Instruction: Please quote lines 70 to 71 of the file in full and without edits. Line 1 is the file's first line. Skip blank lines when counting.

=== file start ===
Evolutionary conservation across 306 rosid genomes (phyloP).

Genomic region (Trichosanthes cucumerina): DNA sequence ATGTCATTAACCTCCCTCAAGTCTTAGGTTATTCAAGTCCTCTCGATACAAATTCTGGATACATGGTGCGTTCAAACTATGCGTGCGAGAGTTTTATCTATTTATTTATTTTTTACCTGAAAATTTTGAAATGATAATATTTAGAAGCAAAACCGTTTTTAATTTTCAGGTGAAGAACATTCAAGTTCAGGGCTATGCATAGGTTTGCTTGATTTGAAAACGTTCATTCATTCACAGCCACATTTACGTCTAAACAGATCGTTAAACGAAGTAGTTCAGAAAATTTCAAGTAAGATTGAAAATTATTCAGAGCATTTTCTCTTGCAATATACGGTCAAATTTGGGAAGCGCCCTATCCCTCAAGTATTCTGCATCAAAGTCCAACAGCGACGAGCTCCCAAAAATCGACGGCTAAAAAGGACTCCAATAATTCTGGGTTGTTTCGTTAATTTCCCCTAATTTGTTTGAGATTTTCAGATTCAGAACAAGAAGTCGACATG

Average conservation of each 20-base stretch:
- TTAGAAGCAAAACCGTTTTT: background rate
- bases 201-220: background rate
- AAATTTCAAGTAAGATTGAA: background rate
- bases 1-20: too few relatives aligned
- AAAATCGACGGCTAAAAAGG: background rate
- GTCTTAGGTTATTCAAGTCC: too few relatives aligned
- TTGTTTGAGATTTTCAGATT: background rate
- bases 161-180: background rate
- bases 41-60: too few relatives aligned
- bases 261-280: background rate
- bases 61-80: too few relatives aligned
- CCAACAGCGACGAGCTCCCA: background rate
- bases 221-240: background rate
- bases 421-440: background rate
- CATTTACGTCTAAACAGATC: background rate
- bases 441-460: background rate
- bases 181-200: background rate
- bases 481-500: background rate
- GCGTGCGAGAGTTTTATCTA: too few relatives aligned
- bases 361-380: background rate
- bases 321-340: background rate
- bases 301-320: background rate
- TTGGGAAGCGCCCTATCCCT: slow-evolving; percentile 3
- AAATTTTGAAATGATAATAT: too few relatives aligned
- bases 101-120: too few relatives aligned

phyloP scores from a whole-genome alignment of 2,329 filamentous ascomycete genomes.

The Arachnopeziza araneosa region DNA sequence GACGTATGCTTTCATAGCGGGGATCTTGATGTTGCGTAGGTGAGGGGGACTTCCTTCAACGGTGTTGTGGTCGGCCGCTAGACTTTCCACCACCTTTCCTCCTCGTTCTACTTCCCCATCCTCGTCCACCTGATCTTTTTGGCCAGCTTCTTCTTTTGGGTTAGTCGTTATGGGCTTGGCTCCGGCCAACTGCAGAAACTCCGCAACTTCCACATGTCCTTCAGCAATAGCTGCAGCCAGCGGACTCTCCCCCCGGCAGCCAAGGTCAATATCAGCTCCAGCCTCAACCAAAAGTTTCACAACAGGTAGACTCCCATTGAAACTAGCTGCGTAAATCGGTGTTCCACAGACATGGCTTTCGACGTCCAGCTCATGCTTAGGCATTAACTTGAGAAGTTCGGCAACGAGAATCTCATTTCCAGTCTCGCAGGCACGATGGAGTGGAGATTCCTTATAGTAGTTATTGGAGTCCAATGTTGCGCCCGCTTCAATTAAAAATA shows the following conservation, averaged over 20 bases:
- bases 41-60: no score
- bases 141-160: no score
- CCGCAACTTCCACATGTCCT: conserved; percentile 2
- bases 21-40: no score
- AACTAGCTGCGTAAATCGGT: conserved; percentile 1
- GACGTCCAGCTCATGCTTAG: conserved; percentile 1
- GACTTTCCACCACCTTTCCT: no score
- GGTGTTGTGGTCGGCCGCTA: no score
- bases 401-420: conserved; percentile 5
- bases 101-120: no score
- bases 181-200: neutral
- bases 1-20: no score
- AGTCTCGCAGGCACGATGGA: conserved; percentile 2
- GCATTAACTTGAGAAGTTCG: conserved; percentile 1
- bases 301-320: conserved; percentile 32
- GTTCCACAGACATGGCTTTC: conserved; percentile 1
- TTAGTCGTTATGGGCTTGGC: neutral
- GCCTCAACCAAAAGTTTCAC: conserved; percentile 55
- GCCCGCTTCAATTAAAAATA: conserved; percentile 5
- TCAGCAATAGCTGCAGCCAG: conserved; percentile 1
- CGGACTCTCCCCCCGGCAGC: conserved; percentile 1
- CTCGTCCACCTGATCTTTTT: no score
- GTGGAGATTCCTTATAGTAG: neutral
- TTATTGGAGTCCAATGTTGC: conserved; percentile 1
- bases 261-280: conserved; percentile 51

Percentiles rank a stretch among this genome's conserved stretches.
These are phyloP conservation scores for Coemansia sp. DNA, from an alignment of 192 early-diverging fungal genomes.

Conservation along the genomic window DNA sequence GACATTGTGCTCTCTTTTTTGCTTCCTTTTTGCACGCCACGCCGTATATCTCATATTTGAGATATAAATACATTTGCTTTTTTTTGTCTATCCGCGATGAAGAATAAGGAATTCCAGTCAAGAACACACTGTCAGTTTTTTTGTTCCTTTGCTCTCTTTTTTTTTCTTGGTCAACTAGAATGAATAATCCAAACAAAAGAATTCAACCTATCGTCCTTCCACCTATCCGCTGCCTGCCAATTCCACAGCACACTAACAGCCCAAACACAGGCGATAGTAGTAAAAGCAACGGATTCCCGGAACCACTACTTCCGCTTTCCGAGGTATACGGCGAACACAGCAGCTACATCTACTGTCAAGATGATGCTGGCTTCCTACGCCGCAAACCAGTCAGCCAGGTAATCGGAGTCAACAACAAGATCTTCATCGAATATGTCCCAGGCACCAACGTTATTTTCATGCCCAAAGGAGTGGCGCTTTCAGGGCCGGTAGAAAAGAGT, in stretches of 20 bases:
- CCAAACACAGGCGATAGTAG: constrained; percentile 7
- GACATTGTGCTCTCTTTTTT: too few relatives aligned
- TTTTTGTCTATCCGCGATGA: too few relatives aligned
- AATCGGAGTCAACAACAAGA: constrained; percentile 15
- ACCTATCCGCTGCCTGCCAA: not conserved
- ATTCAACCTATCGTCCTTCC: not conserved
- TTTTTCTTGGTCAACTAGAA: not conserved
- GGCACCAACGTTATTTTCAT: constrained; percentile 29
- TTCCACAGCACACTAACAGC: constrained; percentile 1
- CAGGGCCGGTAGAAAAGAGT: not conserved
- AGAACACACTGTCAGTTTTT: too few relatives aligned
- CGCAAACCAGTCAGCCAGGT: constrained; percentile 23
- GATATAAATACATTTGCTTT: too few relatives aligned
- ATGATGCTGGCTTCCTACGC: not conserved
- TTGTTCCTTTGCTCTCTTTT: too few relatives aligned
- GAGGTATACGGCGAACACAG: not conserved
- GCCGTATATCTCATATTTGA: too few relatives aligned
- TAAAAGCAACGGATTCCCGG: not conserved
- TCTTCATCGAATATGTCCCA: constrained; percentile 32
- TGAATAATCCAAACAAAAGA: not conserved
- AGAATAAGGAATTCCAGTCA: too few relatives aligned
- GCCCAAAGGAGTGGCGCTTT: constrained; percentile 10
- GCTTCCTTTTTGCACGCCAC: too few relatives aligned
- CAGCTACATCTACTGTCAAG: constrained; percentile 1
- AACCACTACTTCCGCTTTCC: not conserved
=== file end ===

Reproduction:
- CGCAAACCAGTCAGCCAGGT: constrained; percentile 23
- GATATAAATACATTTGCTTT: too few relatives aligned